One worry I have about Fujikane’s method of cultivating spiritual relations with the land through the study and practice of Indigenous ontologies is a moral question about how these projects are accountable to Indigenous peoples. A striking feature of this literature, as Paul Nadasday points out with reference to TEK, is that it is mostly written by and for non-Native scholars. Since Fikret Berkes popularized TEK in his 1999 publication Sacred Ecology, now in its fourth edition, the literature on Indigenous lifeways, cosmopolitics, and land-based spiritualities has grown in volume and sophistication. But with rare exception—Robin Wall Kimmerer’s Braiding Sweetgrass and Jessica Hernandez’s Fresh Banana Leaves come to mind—Native and Indigenous scholars are not rushing to disseminate their cultural knowledge to non-Natives. The absence of Indigenous scholars writing Indigenous ontologies or TEK may seem surprising at first, especially when we consider the demand among non-Natives for this knowledge. But as Métis anthropologist Zoe Todd demonstrates, this literature has rarely been accountable to Indigenous peoples. The more we examine who writes the literature and toward what end, the more the lack of Indigenous authorial presence in this literature looks like a refusal rather than (just) a shortage of Indigenous scholars in the academy.

Enacting Indigenous Epistemologies

Another concern is understanding how exactly cultivating Indigenous knowledge transforms land relations. For starters, it is unclear whether Indigenous ontologies, rooted as they are in specific land relations, have the desired effect when generalized beyond their context. Since this literature comes from places all over the world, why would readers expect to arrive at understandings relevant to them? As Deborah McGregor (Anishinaabe) observes about the literature on TEK: “The process [of research] requires the knowledge to be ‘decontextualized,’ meaning that the approach and methods are geared to extracting knowledge from the holder and the holder’s context, and applying it elsewhere” (104). To use myself as an example, what good does learning about Kānaka Maoli (Indigenous Hawaiian) land relations do for me in xučyun (Berkeley, California)?

Language that travels easily from one context to the next is a language without land; it does not rely on specific land relations to survive.

Relatedly, how does reading about Indigenous ontologies or TEK help to bodily enact it? McGregor notes further that TEK “must be lived. It cannot be passed on through simple studying or memorizing facts as per the Western scientific system” (104). Textual civilizations, like the one from which the environmental humanities emerged, tend to believe that behaviors stem from worldviews, which stem from beliefs. Only following these assumptions does it make sense to pursue an epistemic shift by studying Indigenous ontologies. This theory of change predicates the new epistemic order on knowledge of the land, but this kind of knowledge is principally derived not by living on the land but by learning about living on the land.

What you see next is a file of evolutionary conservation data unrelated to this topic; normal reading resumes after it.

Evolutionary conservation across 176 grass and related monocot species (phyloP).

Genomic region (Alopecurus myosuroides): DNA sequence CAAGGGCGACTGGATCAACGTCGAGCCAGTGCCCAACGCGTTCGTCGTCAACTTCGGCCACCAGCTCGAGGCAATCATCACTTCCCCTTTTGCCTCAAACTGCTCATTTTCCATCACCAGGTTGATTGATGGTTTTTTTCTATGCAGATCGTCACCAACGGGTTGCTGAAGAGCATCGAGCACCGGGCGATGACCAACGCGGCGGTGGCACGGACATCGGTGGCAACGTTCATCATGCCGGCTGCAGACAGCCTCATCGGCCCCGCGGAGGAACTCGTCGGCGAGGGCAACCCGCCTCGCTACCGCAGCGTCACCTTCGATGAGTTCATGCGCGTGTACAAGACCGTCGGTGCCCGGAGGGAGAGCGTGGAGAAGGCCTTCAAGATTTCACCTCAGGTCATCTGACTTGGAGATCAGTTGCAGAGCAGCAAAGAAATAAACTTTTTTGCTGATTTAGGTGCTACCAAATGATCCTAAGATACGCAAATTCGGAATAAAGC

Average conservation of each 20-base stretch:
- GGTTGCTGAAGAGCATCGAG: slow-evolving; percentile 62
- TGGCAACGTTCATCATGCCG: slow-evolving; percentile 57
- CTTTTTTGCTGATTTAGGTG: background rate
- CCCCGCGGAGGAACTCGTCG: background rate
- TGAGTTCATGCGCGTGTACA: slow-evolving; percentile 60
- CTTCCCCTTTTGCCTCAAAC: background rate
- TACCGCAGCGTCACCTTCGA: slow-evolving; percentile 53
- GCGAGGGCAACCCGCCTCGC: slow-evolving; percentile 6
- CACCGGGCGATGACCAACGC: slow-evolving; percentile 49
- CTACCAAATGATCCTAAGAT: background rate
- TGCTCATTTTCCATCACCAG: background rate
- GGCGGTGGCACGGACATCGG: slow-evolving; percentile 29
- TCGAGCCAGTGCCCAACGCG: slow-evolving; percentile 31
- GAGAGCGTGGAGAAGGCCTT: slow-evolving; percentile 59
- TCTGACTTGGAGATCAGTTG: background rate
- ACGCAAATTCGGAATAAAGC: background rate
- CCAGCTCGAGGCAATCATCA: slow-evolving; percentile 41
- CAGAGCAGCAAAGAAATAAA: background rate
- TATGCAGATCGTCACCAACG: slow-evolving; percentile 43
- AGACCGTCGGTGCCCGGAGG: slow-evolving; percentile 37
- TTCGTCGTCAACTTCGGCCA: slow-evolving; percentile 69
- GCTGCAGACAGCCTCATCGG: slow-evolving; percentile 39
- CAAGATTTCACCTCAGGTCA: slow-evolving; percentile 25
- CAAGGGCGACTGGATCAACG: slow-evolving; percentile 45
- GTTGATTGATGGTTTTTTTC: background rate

Language that travels easily from one context to the next is a language without land; it does not rely on specific land relations to survive. Indigenous languages are not like this. As Graton Rancheria Chair Greg Sarris reminds us, Indigenous sacred text is the landscape itself. The knowledge that comes from it cannot be easily transferred from one context to another as western scientific knowledge is.[1] This knowledge does not originate in books, and it is doubtful that settlers can reproduce it in this way.

Beyond Epistemology

This leads me to one final question about how individual practices of study and self-cultivation could add up to the “profound epistemological shift” that political society requires, for it is a rarefied group of readers who are interested in Indigenous ontologies and who express this interest by reading books. But maybe: if enough professors in enough schools impress this work on their students, it would expose enough people to enough Indigenous ontologies to start an epistemic shift. There are many things that could be said about this theory of change. Suffice it to say that Indigenous scholars have written beautifully about how this kind of top-down, state-run education system continues to disenfranchise Indigenous Knowledge and actively prevents practices that treat the land as pedagogy.[2] Perhaps our epistemic failures are the result of our very practices of knowledge acquisition and transmission.

Prescribed burn by firefighters in Gran Canyon National park, May 2019. Via Wikimedia Commons.

But surely, one might rejoin, writing and reading about Indigenous ontologies is a step in the right direction. Calling attention to Indigenous land relations can still help to raise awareness and valorize those practices. The issue with this literature and its gradualist theory of change is not that Indigenous ontologies are finally being noticed by non-Native readers. The main issue is what the literature does discursively, politically, vis-à-vis those readers. I have pointed out reasons to doubt whether reading, writing, and thinking about Indigenous ontologies leads to the practical effects settler cultures desire. This is what the literature doesn’t do. However, what it does is to misdirect would-be allies, while reinforcing the status quo. As “settler aloha ‘āina” demonstrates, studying Indigenous ontologies allows settlers to believe they are living toward alternative land relations epistemically without transforming those relations politically and materially. Settlers who merely study Indigenous ontologies, using Max Liboiron’s definition of settler colonialism, continue to “assume access to the land” (5). As Elisha Chi argues in her contribution to this series, masking land relations is a primary strategy by which settler institutions sustain their legitimacy.